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Anatomy

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Analyzing a Typical Vertebra

Most vertebrae are more or less the same, although they have a few differences of sizes and shapes. For example, the cervical region has two atypical vertebrae that defy the norm. A typical vertebra is [more…]

How the Vertebrae Are Grouped

The vertebral column consists of 33 vertebrae located in five regions. The cervical, thoracic, lumbar and cervical regions are well known, but there is a coccygeal region too with 4 vretebrae. The vertebrae [more…]

The Anatomy of the Spine: The Vertebral Joints

The joints of the vertebral column include the joints between the bodies of adjacent vertebrae and joints between the adjacent vertebral arches. Two types of joints in the neck are given special attention [more…]

Muscles of the Back

Back muscles are divided into two specific groups: the extrinsic muscles that are associated with upper extremity and shoulder movement, and the intrinsic muscles that deal with movements of the vertebral [more…]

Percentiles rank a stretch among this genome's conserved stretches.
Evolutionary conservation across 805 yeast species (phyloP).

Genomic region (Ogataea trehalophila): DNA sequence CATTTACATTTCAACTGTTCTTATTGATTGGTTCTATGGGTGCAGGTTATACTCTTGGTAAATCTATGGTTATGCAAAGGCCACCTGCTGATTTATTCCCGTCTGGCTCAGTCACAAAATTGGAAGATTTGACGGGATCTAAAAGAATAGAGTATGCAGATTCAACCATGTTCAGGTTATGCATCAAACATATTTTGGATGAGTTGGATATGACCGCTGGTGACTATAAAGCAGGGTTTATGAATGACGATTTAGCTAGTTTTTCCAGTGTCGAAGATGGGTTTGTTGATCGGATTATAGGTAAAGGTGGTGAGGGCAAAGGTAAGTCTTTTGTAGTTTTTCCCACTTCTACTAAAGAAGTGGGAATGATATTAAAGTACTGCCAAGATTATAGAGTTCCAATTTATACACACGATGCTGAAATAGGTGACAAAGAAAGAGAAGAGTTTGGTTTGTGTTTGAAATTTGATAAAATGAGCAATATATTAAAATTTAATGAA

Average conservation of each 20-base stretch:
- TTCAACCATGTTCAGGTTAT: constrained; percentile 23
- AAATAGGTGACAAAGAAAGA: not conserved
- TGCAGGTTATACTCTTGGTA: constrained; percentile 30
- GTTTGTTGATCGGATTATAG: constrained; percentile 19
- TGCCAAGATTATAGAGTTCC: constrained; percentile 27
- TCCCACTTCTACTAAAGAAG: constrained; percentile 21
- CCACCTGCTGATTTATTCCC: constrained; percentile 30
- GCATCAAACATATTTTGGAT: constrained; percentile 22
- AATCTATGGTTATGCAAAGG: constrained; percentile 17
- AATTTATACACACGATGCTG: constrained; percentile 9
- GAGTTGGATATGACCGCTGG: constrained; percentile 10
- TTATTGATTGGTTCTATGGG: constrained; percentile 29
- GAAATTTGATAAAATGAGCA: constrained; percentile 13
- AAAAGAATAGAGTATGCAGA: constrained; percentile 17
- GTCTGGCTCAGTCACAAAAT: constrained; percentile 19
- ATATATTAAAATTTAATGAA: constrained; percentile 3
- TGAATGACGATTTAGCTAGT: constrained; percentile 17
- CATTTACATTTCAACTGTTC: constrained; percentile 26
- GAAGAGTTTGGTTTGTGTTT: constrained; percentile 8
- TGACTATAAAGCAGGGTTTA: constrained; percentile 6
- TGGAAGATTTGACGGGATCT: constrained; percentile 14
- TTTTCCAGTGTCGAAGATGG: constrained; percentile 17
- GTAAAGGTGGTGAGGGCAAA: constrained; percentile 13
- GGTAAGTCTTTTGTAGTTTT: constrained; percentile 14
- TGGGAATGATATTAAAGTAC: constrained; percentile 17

The Anatomy of the Spinal Cord: The Nerves and the Meninges

The spinal cord serves as an information pathway between your brain and the peripheral nerves that serve the rest of your body. It’s quite delicate and requires a lot of protection. Your spinal cord has [more…]

The Surface Anatomy of the Vertebrae and Back Muscles

Examining the surface anatomy of the back includes inspecting the skin, noting the symmetry (or asymmetry) of the back and its muscles, and assessing the curvatures of the spine. Knowing what landmarks [more…]

Bones of the Shoulder Girdle

The bony structures of the shoulder include the pectoral girdle and one arm bone. These bones have some interesting landmarks, including various bumps and projections. The shoulder and arm bones can be [more…]

The Joints of the Shoulder Girdle

The shoulder and arm bone are joined together by ligaments. The joints allow the shoulder to move your arm up and down, in circles, in front, and toward the back. You may think of the shoulder as one joint [more…]